Irregular periods and ovulation

Q: I’m 23, and after seven years of irregular periods, now I am not ovulating at all. My doctor seems to think my weight is the problem. Although I am not within a normal weight range for height, I have a feeling it is more than that. Do you have any suggestions?

A: You are in good company: Many women share your problem of irregular periods. The problem you are describing sounds like polycystic ovarian syndrome, a reasonably common problem, although there certainly are other causes of irregular periods. If your thyroid hormone levels are off, or if your pituitary gland is making too much of a hormone called prolactin, you can have very irregular periods. These are easy to check by doing blood tests for prolactin levels and thyroid hormone levels. (Make sure your doctor orders a TSH test – the most sensitive thyroid test – as well.) Daily medication easily solves both of these problems.

If your thyroid and prolactin levels are normal, your ovaries are probably not ovulating well because they are in a constant state of overdrive. You implied that your weight is up, and weight reduction will certainly help this problem. If you are trying to get pregnant, you do need to ovulate, and a medication called clomid will usually help. However, if you are not trying to get pregnant, there is no medical need whatsoever to ovulate.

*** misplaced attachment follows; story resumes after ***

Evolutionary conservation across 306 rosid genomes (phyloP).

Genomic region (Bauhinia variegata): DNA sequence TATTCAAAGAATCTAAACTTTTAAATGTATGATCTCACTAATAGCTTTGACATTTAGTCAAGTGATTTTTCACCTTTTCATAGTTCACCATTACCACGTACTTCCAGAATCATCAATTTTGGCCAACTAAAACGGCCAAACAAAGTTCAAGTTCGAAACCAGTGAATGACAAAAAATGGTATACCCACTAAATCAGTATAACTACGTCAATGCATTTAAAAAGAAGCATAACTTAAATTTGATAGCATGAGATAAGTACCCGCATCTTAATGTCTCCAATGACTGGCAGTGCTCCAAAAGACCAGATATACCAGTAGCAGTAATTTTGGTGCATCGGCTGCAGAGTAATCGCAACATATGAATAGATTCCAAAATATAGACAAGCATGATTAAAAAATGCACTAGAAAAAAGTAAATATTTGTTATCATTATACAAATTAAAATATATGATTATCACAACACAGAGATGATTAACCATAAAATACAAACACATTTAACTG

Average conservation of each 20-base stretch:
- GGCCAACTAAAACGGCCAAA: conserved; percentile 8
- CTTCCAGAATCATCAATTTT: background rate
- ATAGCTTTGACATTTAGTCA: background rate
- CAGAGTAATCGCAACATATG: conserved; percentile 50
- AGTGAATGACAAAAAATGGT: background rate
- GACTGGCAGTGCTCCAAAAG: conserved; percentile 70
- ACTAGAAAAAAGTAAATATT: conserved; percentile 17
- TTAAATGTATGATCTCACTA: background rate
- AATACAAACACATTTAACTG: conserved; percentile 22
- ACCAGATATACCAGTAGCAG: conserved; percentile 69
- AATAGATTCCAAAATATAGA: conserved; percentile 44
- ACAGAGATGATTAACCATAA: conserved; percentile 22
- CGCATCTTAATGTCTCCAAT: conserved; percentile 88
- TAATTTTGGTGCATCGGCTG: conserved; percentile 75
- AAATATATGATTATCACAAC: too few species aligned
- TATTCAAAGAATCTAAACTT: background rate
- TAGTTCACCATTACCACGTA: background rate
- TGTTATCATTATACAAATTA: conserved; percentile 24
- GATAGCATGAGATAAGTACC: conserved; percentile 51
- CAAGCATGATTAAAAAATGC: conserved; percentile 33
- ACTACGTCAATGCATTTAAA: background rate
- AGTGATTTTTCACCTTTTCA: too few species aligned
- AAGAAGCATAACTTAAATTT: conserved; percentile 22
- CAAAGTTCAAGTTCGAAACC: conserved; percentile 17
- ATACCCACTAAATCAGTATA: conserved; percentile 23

It is a good idea to have a period, however, at least every two to three months. Provera is a synthetic progesterone that tricks your uterus into thinking you have ovulated (we make progesterone when we ovulate) and leads to a clean-out bleed. You would also most likely be helped by birth control pills, which also contain progesterone. They will also produce periods.

One other advantage to taking birth control pills is that if you are also having a problem with increased hair, the pill will help keep that under control. If your ovaries are in a constant overdrive state, they are also making increased amounts of testosterone, which leads to the hair growth. The pill suppresses ovarian function in all ways.

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